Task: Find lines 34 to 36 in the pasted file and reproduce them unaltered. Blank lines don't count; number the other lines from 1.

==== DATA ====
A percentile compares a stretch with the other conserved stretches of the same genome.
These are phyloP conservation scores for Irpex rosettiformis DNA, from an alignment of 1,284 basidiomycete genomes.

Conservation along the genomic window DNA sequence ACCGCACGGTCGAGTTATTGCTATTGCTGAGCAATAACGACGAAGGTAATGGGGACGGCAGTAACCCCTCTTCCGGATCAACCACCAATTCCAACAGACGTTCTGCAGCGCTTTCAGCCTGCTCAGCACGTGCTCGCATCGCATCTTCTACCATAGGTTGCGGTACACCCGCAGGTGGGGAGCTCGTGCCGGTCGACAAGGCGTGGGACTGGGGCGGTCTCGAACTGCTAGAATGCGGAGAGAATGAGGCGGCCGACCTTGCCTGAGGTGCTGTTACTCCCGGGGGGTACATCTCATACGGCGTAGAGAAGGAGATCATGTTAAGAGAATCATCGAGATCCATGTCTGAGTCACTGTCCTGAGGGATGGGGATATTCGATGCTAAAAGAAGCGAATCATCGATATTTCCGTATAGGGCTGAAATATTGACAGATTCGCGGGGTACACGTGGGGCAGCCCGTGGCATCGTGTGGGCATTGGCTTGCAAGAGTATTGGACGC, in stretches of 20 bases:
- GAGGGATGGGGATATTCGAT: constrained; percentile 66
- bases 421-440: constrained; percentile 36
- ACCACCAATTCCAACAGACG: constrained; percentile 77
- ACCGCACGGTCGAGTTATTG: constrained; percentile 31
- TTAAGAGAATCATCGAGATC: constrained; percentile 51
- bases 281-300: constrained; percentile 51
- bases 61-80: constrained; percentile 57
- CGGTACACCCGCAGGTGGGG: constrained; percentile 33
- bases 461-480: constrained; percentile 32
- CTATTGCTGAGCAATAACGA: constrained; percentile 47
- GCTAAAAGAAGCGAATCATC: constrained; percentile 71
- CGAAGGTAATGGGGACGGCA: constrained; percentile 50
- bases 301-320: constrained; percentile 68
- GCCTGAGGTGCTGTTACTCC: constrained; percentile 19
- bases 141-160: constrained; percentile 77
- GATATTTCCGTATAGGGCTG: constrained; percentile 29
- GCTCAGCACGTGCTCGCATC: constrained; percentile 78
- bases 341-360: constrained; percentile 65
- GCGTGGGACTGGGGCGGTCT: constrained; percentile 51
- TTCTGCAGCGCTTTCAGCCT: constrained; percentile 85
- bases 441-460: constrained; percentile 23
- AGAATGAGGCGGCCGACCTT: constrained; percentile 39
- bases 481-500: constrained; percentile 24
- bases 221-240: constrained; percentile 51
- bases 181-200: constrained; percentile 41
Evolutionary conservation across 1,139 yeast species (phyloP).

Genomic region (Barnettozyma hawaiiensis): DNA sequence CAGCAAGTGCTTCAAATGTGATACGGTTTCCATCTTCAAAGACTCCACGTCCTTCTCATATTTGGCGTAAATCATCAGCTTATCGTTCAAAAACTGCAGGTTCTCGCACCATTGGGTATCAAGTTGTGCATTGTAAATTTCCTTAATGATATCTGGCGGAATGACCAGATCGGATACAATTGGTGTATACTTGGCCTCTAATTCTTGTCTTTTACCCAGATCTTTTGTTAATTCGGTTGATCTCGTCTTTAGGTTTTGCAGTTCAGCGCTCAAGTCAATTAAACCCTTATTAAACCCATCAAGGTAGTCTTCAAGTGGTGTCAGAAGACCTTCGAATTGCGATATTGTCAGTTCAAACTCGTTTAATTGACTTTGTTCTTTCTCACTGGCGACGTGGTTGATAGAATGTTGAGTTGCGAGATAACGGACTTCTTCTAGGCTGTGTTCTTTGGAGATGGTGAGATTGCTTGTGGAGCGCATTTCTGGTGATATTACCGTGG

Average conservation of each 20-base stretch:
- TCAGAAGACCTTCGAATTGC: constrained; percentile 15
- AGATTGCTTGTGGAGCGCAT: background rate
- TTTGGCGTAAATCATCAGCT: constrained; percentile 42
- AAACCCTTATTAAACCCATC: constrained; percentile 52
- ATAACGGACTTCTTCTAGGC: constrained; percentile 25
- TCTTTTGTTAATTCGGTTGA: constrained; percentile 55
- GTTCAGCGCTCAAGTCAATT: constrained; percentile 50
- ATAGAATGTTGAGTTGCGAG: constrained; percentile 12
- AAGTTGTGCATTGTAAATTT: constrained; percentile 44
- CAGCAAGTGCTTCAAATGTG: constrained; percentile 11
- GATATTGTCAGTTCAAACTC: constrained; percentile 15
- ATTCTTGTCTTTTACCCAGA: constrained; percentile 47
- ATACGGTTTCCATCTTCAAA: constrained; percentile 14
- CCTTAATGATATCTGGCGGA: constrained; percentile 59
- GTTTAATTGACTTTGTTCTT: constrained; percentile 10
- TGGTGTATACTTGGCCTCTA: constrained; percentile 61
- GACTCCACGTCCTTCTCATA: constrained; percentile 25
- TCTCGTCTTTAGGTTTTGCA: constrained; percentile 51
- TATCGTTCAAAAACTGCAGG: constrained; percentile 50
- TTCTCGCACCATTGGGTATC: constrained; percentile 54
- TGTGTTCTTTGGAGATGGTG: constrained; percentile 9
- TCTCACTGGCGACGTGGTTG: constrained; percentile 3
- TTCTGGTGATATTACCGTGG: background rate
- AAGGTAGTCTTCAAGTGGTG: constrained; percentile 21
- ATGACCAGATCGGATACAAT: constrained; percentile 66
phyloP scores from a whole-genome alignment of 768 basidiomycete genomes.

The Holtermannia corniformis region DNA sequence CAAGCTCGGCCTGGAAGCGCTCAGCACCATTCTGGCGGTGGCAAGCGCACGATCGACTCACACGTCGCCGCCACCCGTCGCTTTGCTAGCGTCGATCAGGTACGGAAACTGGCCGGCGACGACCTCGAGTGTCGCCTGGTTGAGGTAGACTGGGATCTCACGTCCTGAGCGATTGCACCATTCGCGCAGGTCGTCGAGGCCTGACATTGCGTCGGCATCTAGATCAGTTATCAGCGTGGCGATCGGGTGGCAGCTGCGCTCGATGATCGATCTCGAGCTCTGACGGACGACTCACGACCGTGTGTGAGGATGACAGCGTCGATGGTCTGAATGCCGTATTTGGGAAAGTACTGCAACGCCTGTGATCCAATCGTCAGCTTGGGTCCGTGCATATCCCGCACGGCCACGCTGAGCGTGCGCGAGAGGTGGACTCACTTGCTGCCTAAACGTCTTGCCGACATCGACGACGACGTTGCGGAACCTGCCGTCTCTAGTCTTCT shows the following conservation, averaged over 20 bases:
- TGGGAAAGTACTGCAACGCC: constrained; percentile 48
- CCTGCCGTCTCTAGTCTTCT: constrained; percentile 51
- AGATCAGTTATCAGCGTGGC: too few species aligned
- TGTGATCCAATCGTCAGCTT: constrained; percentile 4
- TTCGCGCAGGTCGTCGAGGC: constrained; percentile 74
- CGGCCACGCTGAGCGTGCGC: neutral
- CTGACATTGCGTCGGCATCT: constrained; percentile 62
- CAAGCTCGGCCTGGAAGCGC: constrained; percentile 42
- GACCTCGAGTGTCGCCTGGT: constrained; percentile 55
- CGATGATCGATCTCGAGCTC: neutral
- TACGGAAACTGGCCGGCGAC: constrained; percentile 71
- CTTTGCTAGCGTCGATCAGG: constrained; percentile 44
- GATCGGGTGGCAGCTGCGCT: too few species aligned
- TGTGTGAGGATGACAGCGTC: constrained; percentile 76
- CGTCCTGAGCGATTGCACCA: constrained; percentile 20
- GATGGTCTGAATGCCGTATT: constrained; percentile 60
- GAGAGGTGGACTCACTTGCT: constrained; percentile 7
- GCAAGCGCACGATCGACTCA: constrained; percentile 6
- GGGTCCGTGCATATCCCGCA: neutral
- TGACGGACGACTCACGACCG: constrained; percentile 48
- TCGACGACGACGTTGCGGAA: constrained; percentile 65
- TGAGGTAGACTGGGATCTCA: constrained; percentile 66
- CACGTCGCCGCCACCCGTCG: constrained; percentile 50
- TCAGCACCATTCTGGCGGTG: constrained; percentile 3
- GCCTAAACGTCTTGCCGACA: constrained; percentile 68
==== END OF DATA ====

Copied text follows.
- TTTGGCGTAAATCATCAGCT: constrained; percentile 42
- AAACCCTTATTAAACCCATC: constrained; percentile 52
- ATAACGGACTTCTTCTAGGC: constrained; percentile 25